Boeing Starliner Docks With Space Station In Historic Flight

The crew of Boeing’s Starliner is preparing to return to Earth this week after historically docking with the International Space Station on Thursday after years of delays to launching the privately developed capsule with humans aboard.

The docking manoeuvre was delayed by last-minute thruster issues, and several new helium leaks were uncovered following a leak that delayed an earlier planned launch last month.

Astronauts Butch Wilmore and Suni Williams are to remain aboard the station for at least eight days, with their earliest possible return set for Friday.

After retiring the Space Shuttle programme NASA contracted Boeing along with start-up SpaceX to build systems for ferrying humans to and from the ISS.

Boeing Starliner approaches International Space Station on 6 June, 2024. Image credit: NASA

Commercial service

SpaceX began its service in 2020, and Boeing’s Starliner was due to go into operation at around the same time, but was beset by years of delays over technical and safety issues.

Last week’s launch was itself delayed multiple times by last-minute issues, including a helium leak that NASA and Boeing decided was manageable.

Two more leaks appeared hours into the flight and another was discovered after docking.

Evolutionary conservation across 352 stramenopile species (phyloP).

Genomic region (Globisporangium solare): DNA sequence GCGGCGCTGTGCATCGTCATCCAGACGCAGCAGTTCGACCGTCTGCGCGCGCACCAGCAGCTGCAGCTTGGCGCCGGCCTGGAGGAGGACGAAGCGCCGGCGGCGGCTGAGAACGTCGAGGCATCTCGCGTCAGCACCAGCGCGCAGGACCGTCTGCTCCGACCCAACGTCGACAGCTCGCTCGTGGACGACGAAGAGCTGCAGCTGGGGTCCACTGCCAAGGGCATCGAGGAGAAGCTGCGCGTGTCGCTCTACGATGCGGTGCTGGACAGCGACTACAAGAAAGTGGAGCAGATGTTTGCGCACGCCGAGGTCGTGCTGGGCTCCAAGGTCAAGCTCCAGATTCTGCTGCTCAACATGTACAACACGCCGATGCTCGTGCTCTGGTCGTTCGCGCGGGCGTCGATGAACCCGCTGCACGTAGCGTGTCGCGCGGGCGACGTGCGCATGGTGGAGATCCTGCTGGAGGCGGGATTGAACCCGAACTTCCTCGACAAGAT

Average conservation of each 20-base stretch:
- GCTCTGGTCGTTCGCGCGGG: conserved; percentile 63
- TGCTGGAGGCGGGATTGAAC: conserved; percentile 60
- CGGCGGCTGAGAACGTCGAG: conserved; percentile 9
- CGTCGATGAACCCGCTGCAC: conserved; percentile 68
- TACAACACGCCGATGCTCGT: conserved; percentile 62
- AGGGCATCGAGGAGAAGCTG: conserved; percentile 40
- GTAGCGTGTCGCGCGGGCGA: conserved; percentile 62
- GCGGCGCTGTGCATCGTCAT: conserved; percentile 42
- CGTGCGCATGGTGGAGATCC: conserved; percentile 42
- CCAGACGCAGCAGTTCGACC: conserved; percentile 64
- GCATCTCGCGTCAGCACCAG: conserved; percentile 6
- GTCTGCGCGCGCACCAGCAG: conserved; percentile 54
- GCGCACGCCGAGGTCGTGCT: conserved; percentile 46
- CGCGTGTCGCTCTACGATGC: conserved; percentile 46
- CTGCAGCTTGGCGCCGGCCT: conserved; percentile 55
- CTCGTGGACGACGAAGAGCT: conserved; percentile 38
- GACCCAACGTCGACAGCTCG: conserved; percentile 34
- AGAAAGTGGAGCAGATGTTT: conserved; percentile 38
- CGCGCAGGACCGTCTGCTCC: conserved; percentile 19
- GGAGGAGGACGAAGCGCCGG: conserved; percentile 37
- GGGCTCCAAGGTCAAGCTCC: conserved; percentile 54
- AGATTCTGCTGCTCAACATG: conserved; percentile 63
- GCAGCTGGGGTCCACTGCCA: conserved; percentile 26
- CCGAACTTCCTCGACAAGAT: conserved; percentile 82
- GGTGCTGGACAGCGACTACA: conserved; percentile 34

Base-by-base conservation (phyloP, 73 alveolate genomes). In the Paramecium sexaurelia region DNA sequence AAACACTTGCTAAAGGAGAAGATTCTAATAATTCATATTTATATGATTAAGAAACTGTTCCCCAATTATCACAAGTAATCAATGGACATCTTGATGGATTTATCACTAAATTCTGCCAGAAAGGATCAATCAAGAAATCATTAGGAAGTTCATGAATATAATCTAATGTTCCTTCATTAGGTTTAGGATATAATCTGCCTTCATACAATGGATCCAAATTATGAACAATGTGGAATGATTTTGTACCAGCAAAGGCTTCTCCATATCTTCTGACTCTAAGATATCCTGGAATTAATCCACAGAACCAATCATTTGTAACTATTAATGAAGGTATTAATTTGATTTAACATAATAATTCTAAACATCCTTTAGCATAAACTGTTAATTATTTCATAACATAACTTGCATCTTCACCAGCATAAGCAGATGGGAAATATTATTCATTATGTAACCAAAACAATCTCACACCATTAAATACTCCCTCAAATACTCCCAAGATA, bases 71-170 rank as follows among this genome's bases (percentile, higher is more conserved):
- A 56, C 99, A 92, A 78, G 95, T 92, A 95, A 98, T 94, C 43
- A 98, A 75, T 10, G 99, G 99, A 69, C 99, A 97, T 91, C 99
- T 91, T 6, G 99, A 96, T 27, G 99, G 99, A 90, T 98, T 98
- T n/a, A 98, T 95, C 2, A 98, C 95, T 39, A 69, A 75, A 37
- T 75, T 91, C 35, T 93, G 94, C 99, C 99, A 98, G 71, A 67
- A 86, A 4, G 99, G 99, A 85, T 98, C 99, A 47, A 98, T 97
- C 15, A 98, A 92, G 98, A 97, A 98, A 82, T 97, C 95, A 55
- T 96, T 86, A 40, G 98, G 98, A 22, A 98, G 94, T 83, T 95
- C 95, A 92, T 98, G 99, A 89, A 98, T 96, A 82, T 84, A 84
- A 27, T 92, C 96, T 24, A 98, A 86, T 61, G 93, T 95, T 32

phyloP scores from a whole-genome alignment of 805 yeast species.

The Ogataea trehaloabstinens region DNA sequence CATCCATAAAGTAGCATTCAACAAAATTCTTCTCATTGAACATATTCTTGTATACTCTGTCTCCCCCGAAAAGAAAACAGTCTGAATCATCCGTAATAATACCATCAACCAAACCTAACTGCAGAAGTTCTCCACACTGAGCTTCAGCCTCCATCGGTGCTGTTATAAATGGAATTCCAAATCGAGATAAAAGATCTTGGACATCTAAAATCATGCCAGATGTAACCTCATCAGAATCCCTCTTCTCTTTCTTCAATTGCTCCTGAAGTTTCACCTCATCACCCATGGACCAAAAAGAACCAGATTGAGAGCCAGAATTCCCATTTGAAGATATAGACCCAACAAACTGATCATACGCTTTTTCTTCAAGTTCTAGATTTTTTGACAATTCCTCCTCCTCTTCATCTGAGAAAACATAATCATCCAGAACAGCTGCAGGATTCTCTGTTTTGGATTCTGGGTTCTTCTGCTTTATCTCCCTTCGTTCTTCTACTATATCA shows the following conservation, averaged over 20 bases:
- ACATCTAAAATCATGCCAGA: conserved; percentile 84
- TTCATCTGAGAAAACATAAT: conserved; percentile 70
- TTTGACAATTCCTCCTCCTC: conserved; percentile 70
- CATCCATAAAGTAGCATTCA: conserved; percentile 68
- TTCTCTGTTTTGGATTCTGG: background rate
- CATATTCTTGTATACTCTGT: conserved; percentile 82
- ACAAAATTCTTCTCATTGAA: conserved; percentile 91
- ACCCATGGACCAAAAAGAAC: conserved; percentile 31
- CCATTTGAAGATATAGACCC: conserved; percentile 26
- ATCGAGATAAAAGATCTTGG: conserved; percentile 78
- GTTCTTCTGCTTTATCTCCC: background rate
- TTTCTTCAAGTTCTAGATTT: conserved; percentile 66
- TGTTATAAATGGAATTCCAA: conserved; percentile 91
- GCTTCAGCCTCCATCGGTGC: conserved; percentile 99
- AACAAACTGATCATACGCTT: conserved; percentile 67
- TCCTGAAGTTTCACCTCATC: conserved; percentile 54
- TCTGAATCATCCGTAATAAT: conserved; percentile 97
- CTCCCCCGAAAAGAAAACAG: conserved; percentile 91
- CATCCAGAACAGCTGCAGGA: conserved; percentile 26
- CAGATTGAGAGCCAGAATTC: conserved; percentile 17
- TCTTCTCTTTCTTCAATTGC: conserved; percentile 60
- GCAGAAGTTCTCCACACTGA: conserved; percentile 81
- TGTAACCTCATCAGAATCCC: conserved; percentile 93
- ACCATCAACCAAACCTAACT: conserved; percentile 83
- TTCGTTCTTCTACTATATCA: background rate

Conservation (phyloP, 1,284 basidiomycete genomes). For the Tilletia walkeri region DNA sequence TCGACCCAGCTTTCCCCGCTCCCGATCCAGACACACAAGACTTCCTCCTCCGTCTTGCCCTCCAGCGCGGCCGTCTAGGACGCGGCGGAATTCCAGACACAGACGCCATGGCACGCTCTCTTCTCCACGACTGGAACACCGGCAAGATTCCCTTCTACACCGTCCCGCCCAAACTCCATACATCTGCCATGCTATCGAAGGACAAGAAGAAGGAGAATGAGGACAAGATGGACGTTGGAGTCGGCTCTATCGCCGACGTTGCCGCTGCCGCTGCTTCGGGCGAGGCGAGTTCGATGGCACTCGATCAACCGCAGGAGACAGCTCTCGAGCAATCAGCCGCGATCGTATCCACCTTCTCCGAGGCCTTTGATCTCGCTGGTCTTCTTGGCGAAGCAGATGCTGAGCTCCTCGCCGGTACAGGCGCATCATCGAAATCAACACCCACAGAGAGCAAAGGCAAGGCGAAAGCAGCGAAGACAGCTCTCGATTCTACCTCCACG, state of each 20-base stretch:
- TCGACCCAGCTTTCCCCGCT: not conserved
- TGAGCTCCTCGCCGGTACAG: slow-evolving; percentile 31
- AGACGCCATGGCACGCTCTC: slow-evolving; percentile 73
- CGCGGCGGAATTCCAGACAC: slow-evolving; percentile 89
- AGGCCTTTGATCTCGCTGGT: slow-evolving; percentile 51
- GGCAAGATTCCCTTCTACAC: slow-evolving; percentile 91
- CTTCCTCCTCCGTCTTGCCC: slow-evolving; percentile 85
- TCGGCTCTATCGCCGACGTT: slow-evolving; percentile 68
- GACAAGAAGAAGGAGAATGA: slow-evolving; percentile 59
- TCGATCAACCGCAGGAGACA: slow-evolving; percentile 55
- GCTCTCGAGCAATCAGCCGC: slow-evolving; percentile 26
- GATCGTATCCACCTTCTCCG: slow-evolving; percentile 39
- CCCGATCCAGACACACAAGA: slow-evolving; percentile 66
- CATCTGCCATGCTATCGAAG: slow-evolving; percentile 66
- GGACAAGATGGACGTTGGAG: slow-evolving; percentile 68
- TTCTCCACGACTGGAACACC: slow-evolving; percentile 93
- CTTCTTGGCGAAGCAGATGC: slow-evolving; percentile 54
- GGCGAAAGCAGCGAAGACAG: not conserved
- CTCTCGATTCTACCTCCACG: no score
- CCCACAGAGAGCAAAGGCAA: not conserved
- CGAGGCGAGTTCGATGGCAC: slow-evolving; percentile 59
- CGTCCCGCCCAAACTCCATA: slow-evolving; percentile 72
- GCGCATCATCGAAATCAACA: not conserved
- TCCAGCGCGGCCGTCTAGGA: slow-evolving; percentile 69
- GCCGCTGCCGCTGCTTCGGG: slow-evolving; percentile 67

In a separate development, five of the capsule’s 28 manoeuvring thrusters became disabled, leading to a delay of about an hour during which Wilmore and Williams were able to restart four of the thrusters.

NASA commercial crew programme manager Steve Stich said engineers were working to understand and manage the helium leak issue.

“I think we have some tools in our toolkit to manage this,” he said. “We’ll take a little time to go, assess it and we’ll undock and land when we’re ready.”

Boeing Starliner docks with International Space Station on 6 June, 2024. Image credit: NASA

Qualifying flight

The mission, named Crew Flight Test, is the final step in qualifying Starliner for NASA service.

It is only the sixth inaugural journey of a crewed spacecraft in US history, after Mercury, Gemini, Apollo, the Space Shuttle and SpaceX’s Crew Dragon.

Williams was the first woman to fly aboard such a mission.

“Nice to be attached to the big city in the sky,” Wilmore said as the vehicle attached to the station.

Williams entered first to music and they embraced the seven residents of the space station.

“We have another family up here, which is just awesome,” Wilmore said. “And we’re just happy as can be to be up in space, one in Starliner on an Atlas V, and then here at the International Space Station. It just doesn’t get much better.”

Astronauts Butch Wilmore and Suni Williams enter International Space Station from Boeing Starliner capsule on 6 May, 2024. Image credit: NASA
Matthew Broersma

Matt Broersma is a long standing tech freelance, who has worked for Ziff-Davis, ZDnet and other leading publications

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